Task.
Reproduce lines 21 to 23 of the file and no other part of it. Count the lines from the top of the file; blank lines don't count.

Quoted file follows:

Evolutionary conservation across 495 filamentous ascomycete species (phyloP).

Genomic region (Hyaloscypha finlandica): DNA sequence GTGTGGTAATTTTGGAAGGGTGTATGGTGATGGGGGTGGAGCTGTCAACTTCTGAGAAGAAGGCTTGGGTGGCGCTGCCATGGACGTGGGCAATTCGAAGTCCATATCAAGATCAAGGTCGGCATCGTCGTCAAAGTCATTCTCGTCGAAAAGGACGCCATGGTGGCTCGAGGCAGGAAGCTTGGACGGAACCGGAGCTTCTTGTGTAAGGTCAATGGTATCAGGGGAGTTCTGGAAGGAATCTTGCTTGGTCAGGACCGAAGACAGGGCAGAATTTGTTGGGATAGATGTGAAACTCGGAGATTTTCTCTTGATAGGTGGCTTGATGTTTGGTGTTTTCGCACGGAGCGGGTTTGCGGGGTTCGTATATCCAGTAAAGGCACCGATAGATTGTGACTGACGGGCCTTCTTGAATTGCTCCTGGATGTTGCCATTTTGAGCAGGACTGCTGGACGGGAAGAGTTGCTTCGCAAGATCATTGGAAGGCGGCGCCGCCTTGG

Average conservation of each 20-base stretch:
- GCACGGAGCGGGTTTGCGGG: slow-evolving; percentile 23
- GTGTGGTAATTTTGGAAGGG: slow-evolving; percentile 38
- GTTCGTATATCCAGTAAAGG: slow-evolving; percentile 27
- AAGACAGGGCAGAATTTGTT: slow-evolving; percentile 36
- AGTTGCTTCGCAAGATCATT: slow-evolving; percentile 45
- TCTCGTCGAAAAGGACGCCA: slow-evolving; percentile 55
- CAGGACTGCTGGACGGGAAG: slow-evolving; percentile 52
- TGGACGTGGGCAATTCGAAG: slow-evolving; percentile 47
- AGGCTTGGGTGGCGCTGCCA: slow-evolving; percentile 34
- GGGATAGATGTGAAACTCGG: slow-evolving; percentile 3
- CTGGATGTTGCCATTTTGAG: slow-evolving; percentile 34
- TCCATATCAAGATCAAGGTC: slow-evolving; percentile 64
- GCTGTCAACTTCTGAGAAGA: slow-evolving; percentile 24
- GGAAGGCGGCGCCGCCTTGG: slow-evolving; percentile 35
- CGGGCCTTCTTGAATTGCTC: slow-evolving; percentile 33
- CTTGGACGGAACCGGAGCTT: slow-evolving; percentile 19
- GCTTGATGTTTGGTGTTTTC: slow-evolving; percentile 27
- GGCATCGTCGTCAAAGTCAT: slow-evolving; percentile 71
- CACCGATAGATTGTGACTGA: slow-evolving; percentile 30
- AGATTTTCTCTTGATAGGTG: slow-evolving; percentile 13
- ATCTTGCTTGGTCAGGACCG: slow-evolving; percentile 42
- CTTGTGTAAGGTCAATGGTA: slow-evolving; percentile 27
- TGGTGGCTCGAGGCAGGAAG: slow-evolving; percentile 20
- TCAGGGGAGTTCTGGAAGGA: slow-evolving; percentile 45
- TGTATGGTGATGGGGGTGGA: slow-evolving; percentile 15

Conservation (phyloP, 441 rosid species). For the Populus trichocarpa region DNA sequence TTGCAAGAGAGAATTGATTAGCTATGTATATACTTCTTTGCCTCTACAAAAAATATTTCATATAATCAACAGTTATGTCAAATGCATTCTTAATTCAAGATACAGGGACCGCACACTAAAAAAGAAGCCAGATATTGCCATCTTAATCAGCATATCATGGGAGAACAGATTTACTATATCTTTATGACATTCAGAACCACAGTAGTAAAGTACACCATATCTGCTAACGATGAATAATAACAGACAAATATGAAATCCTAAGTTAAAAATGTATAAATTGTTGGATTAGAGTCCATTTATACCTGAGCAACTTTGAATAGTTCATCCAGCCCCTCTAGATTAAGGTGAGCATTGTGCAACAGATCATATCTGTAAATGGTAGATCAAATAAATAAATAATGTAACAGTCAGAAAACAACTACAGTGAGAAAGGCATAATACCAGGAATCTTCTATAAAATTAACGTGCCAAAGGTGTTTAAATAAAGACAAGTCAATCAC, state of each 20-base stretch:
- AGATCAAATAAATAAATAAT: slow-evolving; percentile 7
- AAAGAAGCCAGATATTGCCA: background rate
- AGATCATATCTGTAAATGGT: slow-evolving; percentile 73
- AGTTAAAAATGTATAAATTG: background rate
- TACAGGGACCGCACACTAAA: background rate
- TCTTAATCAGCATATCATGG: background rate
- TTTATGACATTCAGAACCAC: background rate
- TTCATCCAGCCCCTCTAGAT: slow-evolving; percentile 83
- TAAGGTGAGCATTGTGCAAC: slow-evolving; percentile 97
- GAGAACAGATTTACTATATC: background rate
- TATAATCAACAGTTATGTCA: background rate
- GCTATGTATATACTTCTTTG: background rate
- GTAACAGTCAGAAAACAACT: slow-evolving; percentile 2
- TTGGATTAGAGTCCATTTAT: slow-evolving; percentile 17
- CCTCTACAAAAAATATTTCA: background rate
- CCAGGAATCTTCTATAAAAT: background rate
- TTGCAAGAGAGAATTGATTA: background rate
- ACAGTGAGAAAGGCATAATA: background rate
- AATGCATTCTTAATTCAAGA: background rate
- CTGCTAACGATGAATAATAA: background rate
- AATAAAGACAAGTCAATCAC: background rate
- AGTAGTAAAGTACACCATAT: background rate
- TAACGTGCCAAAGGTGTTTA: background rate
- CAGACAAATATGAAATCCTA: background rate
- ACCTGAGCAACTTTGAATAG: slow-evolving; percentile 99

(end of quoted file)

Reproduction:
- GGCATCGTCGTCAAAGTCAT: slow-evolving; percentile 71
- CACCGATAGATTGTGACTGA: slow-evolving; percentile 30
- AGATTTTCTCTTGATAGGTG: slow-evolving; percentile 13